DOH targets outreach on COVID-19 vaccine educationPosted on Jan 27, 2021 in Newsroom
Research shows that half of Hawaii’s population wants the vaccine and another quarter are still deciding
HONOLULU – Findings from a survey that was conducted last month have informed the Hawai‘i State Department of Health’s focus on outreach to key segments of the population that are prioritized to receive the COVID-19 vaccination. The study also affirmed that Hawai‘i residents understand and support the need to allow those with the greatest risk from COVID-19 to receive the vaccine first and that we have to wait our turn as the vaccine supply becomes available.
About half of Hawai‘i residents said in a recent survey that they will take a COVID-19 vaccination while about 25% were still deciding. More than 70% indicated they understand the need to prioritize available vaccines first to those who are most at risk.
The survey was conducted Nov. 30 to Dec. 14 by Olomana Loomis ISC and New York-based Pathfinder, before the vaccine became available in Hawai‘i. In all, 3,846 people responded to the survey, with a margin of error of +/- 1.58% and a 95.2% level of confidence.
“The results of this survey confirm what the Department of Health and our partners are hearing on the ground—that there is interest in Hawai‘i for the COVID-19 vaccination. As we continue expanding vaccinations to more communities, it’s reasonable to expect that many of those who are undecided will choose to be vaccinated as they see more of their friends, neighbors and fellow Hawai‘i residents receive their doses,” Health Director Dr. Elizabeth Char said.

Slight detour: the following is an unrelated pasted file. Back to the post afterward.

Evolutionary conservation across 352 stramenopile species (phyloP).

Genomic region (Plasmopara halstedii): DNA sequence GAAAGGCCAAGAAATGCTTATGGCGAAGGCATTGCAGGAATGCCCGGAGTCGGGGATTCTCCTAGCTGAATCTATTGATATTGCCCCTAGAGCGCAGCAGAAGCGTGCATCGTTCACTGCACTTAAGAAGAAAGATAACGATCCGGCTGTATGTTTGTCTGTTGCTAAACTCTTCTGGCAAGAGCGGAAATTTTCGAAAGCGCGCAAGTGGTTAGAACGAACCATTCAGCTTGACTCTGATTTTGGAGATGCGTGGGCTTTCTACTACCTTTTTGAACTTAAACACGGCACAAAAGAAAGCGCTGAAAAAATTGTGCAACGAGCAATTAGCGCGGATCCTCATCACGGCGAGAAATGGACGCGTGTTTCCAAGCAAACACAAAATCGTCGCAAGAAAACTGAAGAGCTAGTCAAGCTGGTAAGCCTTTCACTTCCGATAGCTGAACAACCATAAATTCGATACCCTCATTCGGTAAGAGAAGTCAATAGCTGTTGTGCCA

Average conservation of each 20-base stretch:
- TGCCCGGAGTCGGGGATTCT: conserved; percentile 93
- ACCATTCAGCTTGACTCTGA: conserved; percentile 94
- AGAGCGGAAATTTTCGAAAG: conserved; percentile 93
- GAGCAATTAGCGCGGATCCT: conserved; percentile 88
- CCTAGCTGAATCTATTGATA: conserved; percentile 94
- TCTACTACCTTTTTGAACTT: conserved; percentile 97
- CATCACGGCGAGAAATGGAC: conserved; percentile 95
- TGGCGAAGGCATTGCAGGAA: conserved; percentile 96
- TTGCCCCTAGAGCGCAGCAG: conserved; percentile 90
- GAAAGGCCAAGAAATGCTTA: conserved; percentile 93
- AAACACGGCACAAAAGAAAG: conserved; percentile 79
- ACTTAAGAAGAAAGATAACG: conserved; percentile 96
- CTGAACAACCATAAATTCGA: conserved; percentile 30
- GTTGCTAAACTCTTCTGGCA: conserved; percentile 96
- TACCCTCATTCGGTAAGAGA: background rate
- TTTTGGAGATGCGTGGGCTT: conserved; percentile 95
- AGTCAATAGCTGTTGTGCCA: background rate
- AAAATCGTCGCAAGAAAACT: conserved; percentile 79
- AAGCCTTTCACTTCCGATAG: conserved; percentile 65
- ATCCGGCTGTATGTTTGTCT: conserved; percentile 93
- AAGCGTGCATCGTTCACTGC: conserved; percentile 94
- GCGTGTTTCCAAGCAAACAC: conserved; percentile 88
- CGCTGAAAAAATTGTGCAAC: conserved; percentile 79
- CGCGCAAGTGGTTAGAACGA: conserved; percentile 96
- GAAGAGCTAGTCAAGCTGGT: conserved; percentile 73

An overwhelming majority of healthcare workers have turned out to receive their vaccination doses.
Kaiser Permanente Hawaii, the Queen’s Health Systems, and Hawai‘i Pacific Health have reported a strong interest in the vaccination since it was available, averaging nearly three-fourths of their workforce.
In December, DOH hosted several virtual town halls to educate healthcare providers on the vaccine, both as early recipients and to assist their efforts in engaging patients and other community members.
The high demand for vaccination, meanwhile, has led to the introduction of a video ambassador program, featuring community members who’ve received the vaccine and are urging other Hawai‘i residents to do the same when it’s their turn.
The study also affirmed the importance of reaching ethnic minority groups and populations who do not have English proficiency.
“We have spent months listening and developing networks to understand community needs, and to ensure that our partners have timely, accurate public health information to reach their constituents and congregations,” said CJ Johnson, COVID-19 Outreach and Public Health Education Specialist. “Language-specific and culturally accessible resources have been and continue to be developed for populations who are not reached as effectively through traditional advertising.”
The survey also found that:
- A greater number of respondents said they are more concerned about the pandemic’s impacts on the United States and the world rather than how it affects themselves personally, their families or their communities.
- Three in four respondents said they believe effective containment measures are just as important as effective vaccines.
- Those living in urban Honolulu were more likely to get vaccinated than those in other areas of O‘ahu. Maui County residents were least likely to receive the vaccine.
- Those in the hospitality, attractions, transportation, senior care, nonprofit, restaurant, healthcare and education industries reported feeling most impacted personally by COVID-19.
- Men, those who are 65 and older, are in a healthcare or education profession, are higher educated and have higher incomes are more likely to get vaccinated. Those of Caucasian, Korean, Japanese and Chinese ancestry are also more likely to receive the vaccine.
- Respondents who are women, between 18 and 34 years of age, obtained no more than associate degrees and earned lower income were less likely to be vaccinated. African-Americans, Hispanics, Native Hawaiians, other Pacific Islanders and Samoan were also less likely to receive the vaccine, the survey said.
For more about the survey, see the detailed survey report.
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